if (isScalene(Height, Width, Length)) return 2;
	
    return 1;
}

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I'm not sure you're logic is correct for determining the different types of triangles, so the names might need to be adjusted in the above. (Geometry class was a long, long time ago!)
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by:Robb Hill
ID: 39288754
yea I will right some automated testing or case tests ..something....but not worried about that yet....

But speaking on testing...via automated or what have you...do either of these approaches complicate that.


on the geometry side...if no sides are a number..it cannot be a triangle.
then you have three types of triangles...with one being easier..as all sides are equal.  Then its two sides with one comparing height vs width...and the other being width vs length.
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Expert Comment

by:Julian Hansen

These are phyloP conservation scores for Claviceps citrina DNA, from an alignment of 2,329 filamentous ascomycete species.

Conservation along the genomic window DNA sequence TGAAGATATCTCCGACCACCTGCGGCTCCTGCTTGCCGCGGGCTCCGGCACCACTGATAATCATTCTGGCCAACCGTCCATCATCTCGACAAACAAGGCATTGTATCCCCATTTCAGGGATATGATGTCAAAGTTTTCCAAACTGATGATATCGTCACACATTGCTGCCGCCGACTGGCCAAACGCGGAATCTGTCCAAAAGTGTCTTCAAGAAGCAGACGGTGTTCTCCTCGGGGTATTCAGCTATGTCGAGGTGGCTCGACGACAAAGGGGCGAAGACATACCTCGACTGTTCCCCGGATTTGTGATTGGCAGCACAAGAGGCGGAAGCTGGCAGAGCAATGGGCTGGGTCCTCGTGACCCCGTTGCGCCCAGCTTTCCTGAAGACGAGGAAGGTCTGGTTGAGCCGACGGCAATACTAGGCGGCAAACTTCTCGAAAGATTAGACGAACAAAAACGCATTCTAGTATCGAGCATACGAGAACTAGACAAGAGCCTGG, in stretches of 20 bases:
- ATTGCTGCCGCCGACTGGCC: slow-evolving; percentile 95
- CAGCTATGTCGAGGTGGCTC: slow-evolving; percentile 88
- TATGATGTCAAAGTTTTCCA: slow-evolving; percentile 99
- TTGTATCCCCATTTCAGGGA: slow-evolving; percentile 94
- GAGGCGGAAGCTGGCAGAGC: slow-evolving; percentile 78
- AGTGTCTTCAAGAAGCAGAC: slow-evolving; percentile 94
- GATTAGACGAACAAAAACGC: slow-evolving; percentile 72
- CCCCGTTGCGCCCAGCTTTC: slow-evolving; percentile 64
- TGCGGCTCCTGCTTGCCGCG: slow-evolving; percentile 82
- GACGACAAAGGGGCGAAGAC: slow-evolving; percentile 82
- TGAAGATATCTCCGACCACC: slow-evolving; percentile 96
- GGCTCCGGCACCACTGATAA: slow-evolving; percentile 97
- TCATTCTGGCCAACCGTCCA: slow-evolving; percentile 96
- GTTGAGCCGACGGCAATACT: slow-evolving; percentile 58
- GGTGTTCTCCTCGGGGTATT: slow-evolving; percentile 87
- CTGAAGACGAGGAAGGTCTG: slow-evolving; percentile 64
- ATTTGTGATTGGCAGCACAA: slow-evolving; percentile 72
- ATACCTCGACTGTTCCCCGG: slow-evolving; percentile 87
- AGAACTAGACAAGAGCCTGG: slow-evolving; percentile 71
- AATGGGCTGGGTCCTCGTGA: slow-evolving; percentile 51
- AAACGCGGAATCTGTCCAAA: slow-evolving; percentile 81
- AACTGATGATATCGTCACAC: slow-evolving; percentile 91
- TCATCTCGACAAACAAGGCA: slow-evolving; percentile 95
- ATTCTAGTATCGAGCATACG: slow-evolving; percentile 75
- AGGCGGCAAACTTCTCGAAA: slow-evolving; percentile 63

ID: 39289135
Personally I would just go with
int GetCubicType(int Height, int Width, int Length)
    {
        if (Height < 0 || Width < 0 || Length < 0) return 4;
        if ((Height == Width) && (Height == Length))  return 3;
        if ((Height == Width) || (Width == Length) || (Length == Width)) return 2;
        return 1;
    }

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Lamda's don't help here - in fact in my opinion they will only complicate matters as in reading each of the lines you have to refer back to the lamda to figure out what it does.

Also not sure why you have (Width == Length) || (Length == Width) - seems like a duplication to me ...
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by:Robb Hill
ID: 39289640
Here is some codes that should eliminate the confusion on the formulas.  Looking at this code...and without making two function calls....using the reducing the code though for efficiancy and readability...as it seems most of these examples are on the money.  This will be written in a class accessable as a public web method.